Smoking and eye health
Smoking and your eye health.
Smoking contributes to a multitude of health problems, including stroke, high blood pressure, cancer and heart disease. However, many people are unaware of the toxic effects of smoking on your vision and eye health.
⦁ Cornea/Tear film: Increased risk of Dry Eye Syndrome
⦁ Symptoms: Burning, itching, redness, tearing, foreign body sensation and intermittent blurry vision.
⦁ Extraocular muscles (EOM – six muscles that control the eye): increased risk for Graves’ Disease.
⦁ Symptoms: Stare due to eyelid retraction, redness, irritation, light sensitivity, double vision, EOM restriction, increased eye pressure
⦁ Conjunctiva: Increased risk of conjunctivitis (pink eye)
⦁ Symptoms: Pink eye, burning, stinging, itching, swollen eyelids, light sensitivity
⦁ Lens: Cataracts. Risk >3x vs non smokers.
⦁ Symptoms: blurred vision, difficulties with night driving (glare and halos)
⦁ Optic Nerve: Increased risk and progression of Glaucoma, Toxic Optic neuropathy, ischemic optic neuropathy, increased risk of progression and relapse or optic neuritis.
⦁ Symptoms: visual field defect, pain, blur (or loss) vision, color deficiency.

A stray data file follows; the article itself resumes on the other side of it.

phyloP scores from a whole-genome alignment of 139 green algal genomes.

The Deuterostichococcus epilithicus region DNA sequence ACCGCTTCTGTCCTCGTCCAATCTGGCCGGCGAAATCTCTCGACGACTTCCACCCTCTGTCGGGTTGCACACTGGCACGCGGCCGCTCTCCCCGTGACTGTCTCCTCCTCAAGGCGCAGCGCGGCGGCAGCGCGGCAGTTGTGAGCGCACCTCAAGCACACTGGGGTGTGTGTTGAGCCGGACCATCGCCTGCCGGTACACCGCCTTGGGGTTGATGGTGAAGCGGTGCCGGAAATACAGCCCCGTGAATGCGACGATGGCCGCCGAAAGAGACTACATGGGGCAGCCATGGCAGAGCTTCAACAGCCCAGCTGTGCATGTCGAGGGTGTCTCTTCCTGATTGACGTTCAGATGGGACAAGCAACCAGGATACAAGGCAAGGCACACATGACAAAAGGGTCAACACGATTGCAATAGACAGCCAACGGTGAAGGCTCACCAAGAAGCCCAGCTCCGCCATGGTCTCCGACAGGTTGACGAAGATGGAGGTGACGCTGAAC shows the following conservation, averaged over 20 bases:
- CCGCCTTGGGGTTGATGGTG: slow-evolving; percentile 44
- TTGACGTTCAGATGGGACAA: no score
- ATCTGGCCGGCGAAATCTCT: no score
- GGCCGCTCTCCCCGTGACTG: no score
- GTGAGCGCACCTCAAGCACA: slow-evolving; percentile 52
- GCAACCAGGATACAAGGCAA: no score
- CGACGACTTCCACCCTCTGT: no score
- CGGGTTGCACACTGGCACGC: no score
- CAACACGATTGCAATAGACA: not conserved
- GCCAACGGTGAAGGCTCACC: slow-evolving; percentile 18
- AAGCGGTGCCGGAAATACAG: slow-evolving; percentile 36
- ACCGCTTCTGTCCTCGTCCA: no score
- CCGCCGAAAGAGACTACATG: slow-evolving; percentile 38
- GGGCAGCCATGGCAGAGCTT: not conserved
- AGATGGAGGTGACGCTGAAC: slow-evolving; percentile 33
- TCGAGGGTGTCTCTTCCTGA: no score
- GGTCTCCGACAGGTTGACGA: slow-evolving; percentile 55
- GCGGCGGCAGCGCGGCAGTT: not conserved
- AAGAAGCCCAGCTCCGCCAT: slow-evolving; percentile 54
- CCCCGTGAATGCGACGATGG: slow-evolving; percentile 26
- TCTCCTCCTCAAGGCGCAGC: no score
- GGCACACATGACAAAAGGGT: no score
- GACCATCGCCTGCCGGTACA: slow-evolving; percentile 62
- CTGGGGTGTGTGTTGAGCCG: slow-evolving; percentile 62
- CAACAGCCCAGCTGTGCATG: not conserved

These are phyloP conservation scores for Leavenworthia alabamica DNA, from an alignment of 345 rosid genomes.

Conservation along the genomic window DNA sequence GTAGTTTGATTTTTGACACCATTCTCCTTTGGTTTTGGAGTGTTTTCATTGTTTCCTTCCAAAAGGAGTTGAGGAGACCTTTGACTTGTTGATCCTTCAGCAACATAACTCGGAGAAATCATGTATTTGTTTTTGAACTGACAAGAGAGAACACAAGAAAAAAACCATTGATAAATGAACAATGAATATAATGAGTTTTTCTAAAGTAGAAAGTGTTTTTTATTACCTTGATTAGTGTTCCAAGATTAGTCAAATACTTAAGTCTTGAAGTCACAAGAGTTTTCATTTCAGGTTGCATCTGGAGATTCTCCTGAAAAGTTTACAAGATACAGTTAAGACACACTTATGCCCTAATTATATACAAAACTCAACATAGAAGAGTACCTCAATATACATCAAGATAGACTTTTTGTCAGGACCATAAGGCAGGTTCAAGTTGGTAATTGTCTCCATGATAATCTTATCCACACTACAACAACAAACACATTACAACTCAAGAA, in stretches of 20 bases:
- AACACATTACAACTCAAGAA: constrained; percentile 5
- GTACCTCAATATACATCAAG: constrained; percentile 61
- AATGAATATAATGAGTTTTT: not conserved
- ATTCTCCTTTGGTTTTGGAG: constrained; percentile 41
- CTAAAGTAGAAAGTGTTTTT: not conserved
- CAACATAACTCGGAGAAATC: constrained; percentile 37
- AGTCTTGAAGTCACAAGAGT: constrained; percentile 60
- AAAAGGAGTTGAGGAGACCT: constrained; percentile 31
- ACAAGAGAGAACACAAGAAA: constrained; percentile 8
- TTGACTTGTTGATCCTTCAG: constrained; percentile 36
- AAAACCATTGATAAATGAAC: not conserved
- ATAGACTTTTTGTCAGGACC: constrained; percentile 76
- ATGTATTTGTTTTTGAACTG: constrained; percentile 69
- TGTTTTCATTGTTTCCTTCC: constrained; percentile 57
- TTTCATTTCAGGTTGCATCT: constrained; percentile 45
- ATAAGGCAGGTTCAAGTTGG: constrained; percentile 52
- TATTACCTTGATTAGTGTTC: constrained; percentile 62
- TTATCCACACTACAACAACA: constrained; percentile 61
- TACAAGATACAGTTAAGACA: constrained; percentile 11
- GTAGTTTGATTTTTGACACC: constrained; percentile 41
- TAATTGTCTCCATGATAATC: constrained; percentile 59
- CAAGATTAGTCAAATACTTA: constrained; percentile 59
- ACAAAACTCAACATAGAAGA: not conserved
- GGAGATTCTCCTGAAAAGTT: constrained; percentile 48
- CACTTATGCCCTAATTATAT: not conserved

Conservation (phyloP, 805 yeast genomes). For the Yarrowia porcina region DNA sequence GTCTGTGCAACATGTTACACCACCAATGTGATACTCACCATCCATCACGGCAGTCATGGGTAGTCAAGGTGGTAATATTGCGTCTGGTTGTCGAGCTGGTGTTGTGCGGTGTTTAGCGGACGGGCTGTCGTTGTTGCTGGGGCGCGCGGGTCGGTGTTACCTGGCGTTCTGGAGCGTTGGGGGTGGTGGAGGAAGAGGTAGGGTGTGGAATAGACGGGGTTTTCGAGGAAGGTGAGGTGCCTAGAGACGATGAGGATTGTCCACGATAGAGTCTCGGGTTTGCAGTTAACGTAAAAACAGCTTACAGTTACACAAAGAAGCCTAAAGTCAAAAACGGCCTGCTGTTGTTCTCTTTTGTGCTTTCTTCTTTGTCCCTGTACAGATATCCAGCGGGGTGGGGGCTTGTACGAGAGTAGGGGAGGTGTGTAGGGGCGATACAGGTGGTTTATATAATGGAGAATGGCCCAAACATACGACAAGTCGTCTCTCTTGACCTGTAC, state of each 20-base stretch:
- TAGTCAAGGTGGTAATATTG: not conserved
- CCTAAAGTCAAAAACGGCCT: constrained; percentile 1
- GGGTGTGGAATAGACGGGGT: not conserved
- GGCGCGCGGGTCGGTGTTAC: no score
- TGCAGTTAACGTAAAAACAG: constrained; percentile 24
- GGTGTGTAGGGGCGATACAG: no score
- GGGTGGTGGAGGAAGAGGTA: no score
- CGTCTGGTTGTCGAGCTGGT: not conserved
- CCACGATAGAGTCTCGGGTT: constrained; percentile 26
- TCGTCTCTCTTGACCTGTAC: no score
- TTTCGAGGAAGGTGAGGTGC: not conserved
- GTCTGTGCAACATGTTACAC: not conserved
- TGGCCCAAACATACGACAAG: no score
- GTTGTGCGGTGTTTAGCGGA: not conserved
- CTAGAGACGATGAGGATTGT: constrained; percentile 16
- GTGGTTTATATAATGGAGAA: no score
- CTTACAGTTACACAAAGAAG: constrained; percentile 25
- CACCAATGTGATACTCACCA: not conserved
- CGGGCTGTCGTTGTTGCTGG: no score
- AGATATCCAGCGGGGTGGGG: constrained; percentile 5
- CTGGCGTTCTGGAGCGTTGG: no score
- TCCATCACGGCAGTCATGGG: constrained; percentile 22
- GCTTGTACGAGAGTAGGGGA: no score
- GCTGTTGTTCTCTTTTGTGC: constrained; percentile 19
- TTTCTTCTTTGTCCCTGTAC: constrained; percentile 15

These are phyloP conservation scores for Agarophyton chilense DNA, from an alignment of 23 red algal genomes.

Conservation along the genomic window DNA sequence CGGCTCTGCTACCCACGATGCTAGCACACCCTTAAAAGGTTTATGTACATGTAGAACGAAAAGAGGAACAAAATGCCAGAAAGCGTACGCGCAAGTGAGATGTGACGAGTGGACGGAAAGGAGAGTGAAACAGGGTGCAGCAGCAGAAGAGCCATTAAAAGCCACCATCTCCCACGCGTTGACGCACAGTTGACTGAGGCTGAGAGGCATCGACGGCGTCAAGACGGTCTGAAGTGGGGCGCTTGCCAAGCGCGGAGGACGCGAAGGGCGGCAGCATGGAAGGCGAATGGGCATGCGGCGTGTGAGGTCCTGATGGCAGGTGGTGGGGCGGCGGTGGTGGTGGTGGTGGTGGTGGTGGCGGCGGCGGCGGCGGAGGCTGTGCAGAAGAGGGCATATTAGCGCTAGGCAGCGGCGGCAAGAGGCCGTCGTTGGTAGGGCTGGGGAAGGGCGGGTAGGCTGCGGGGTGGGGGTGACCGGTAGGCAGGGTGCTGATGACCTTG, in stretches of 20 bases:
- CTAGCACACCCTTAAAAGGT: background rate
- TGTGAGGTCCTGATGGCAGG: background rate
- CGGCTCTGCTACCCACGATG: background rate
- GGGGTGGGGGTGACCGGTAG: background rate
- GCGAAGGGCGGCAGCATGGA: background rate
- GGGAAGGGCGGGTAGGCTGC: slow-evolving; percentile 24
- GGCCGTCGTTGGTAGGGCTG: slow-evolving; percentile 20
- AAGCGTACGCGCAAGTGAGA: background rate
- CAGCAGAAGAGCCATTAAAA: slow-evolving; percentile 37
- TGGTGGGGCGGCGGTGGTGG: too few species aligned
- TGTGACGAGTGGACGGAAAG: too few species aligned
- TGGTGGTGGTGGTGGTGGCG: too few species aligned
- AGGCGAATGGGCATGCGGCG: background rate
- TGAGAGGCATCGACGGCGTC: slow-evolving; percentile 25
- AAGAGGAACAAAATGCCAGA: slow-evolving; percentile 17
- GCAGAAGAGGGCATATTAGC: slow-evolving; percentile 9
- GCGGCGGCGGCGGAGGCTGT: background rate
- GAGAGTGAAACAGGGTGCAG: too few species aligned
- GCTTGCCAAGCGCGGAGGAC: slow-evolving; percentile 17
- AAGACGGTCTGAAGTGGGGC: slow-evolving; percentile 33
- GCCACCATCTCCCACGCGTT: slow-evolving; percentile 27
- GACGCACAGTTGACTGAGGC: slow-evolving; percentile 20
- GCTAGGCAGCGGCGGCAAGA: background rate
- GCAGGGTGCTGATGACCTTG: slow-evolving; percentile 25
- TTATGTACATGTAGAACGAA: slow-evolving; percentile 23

⦁ Retina: Increased risk and progression of diabetic retinopathy and age related macular degeneration. Risk of macular degeneration in smokers is 2-3x more than non smokers.
⦁ Symptoms: Loss of vision, distortion in vision.
⦁ Refractive changes: Research shows relationship between child’s myopia and history of maternal (mother) smoking during child’s life and pregnancy and history of paternal (father) smoking.
⦁ women smoking during pregnancy are more likely to give birth prematurely, putting the newborn at potentially blinding disease called Retinopathy of prematurity.
The toxic effects of smoking are caused by decreased flow to blood to the vessels of the eye, increased formation of clots within these blood vessels and cell damage from free radicals. However studies have shown a dose dependent relationship between tobacco use and its health side effects, therefore, these diseases (risk of) will likely decrease after smoking cessation. Some ocular conditions related to tobacco smoking have no cure, and therefore it is crucial to realize the importance of smoking cessation.
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